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Avian Influenza
Last updated October 2009

Questions & Answers


American Wigeon

Contacts:
Kristin Mansfield

WDFW Veterinarian
(509) 892-1001, ext. 326
or cell (509) 998-2023

Margaret Ainscough
WDFW Public Affairs Director
(360) 902-2408

While it's highly unlikely that hunters or people feeding birds could contract avian flu from wild birds here, following these standard precautions reduces the risk of contracting any wildlife disease:

Do not harvest or handle wild birds that are obviously sick or found dead.
Wear rubber gloves while cleaning game or cleaning bird feeders.
Do not eat, drink or smoke while cleaning game.
Wash hands with soap and water or alcohol wipes immediately after handling game or cleaning bird feeders.
Wash tools and work surfaces used to clean game birds with soap and water, then disinfect with a 10 percent solution of chlorine bleach.
Separate raw meat, and anything it touches, from cooked or ready-to-eat foods to avoid contamination.
Cook game meat thoroughly, to an internal temperature of 155 to 165 degrees Fahrenheit.

What is avian influenza?

Avian influenza, sometimes called "bird flu," is a viral disease. Wild birds naturally harbor various strains of avian influenza, usually without being seriously affected by the virus. Domestic poultry, on the other hand, are highly susceptible to certain strains of avian influenza. Health officials are concerned about a specific sub-strain of avian influenza known as Highly Pathogenic H5N1 (HPAI H5N1) because about 200 people in Asia and Europe have contracted it after close contact with domestic poultry. The HPAI H5N1 strain has not been found to date in North American wild or domestic birds. The term "highly pathogenic" refers to the viral strain's effect on domestic poultry, not on people.

Why are birds being tested in Washington state?

The Washington testing program is part of a nationwide surveillance effort for early detection of HPAI H5N1 in wild birds. Washington state is located within the Pacific Flyway, a major north-south route of travel for migratory birds. Those migrants include several species of shorebirds and waterfowl that may have interacted with Asian migratory birds in the Arctic in recent months. If those Asian birds carried the HPAI H5N1 strain of the virus, it is possible they transmitted the virus to North American migratory birds. The Washington testing program is aimed at providing early detection of the H5N1 strain if it is present in wild birds here.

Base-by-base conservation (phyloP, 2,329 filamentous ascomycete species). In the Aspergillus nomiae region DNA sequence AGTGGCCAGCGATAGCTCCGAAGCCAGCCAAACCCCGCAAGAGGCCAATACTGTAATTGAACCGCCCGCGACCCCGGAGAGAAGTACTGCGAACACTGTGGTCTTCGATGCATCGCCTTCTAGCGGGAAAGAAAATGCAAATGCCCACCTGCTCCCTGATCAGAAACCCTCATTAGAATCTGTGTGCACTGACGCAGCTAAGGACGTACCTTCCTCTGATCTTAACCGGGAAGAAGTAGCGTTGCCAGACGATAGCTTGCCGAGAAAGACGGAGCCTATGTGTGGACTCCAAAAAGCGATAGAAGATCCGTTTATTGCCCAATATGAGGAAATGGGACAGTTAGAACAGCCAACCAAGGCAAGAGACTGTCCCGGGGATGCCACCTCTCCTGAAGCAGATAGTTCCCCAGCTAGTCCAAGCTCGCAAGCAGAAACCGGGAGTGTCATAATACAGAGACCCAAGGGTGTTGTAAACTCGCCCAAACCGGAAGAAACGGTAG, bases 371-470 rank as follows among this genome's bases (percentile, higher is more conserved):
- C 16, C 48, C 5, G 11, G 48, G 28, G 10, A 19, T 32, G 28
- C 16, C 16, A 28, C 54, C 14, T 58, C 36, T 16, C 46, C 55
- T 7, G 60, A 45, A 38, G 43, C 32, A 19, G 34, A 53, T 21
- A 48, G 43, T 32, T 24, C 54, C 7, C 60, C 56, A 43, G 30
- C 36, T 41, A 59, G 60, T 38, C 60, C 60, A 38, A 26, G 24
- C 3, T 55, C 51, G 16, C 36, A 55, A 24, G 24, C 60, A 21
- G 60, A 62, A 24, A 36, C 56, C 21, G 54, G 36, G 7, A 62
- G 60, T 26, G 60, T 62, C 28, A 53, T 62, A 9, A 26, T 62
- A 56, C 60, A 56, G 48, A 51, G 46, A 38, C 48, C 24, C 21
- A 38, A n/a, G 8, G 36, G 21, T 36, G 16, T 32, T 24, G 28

Is the Washington Department of Fish and Wildlife (WDFW) the only agency testing wild birds for the disease in this state?

No. WDFW is one of several state and federal cooperators in a joint statewide effort. The majority of funding for Avian Influenza surveillance is provided by the USFWS and USDA. Wild bird sampling began in July, focusing on several species of migratory shorebirds and waterfowl most likely to have interacted with Asian migratory birds in the Arctic during the summer.

Which birds will be tested?

Migratory shorebird and waterfowl species that are most likely to have interacted with Asian migratory birds in the Arctic will be the focus of our testing efforts. The species tested, and how many of each, changes yearly depending upon updates to scientific knowledge. Waterfowl testing generally focuses primarily on pintails, mallards, wigeon, green-winged teal, shovelers, wood ducks, brant, cackling geese, and snow geese. We also test shorebirds that often include dunlin and sandpipers.